[JURIST] US Sen. Dick Durbin (D-IL) [official profile] sent a letter [text] to US Attorney General Michael Mukasey Friday, asking that the US Department of Justice [official website] launch an investigation into whether the CIA's destruction of videotaped recordings of two terror suspects in 2002 could be considered obstruction of justice. Existence of the videotapes was verified in November after the CIA admitted it had mistakenly denied [JURIST report] that it had recorded interrogations, and in a letter to CIA employees on Thursday, CIA Director Michael Hayden confirmed that the tapes had been destroyed in 2005 [JURIST report]. In his letter to Mukasey, Durbin wrote:
I urge you to investigate whether CIA officials who destroyed these videotapes and withheld information about their existence from official proceedings violated the law. ...In a speech on the Senate floor Friday, Durbin also dismissed fears cited by Hayden that the tapes could be leaked to the public and compromise the identities of the interrogators, saying that it's possible to to cover the faces of interrogators that appear on camera.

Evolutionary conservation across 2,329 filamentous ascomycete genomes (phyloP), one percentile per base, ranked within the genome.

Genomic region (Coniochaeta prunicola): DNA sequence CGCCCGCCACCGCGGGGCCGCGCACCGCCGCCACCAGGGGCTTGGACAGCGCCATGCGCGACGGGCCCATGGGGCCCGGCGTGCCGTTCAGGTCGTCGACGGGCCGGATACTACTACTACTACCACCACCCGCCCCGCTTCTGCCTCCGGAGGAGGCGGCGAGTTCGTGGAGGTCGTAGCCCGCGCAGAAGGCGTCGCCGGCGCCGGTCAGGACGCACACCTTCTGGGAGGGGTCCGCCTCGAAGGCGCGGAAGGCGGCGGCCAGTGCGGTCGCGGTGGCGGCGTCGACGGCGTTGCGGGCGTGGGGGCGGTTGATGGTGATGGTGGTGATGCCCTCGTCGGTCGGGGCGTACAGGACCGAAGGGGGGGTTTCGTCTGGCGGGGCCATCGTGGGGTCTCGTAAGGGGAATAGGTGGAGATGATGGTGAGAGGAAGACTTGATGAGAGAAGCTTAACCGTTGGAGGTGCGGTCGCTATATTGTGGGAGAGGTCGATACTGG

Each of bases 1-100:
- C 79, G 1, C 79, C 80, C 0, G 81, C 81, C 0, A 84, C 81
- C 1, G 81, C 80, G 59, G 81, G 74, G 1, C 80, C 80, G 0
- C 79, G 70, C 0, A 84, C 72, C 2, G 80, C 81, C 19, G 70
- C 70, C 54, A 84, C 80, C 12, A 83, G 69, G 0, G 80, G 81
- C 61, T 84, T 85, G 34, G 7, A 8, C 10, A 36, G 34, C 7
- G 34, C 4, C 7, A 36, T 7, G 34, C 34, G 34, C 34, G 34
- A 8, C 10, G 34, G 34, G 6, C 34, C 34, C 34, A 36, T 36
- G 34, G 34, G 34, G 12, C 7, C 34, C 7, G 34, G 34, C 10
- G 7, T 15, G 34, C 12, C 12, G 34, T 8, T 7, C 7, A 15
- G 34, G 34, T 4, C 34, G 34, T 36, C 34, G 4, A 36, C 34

The CIA apparently withheld information about the existence of these videotapes from official proceedings, including the 9/11 Commission and a federal court. ...
CIA Director Hayden asserts that the videotapes were destroyed "in line with the law." However, it is the Justice Department's role to determine whether the law was violated.
White House Press Secretary Dana Perino said Friday that President Bush was unaware of the existence of the video tapes before Thursday, but that she could not rule out the involvement of other White House staff [transcript]. Destruction of the tapes could affect both the defense and prosecution in trials of Guantanamo Bay detainees as evidence contained within them could cast doubt on, or solidify, the reliability of information obtained under harsh interrogation tactics. AP has more.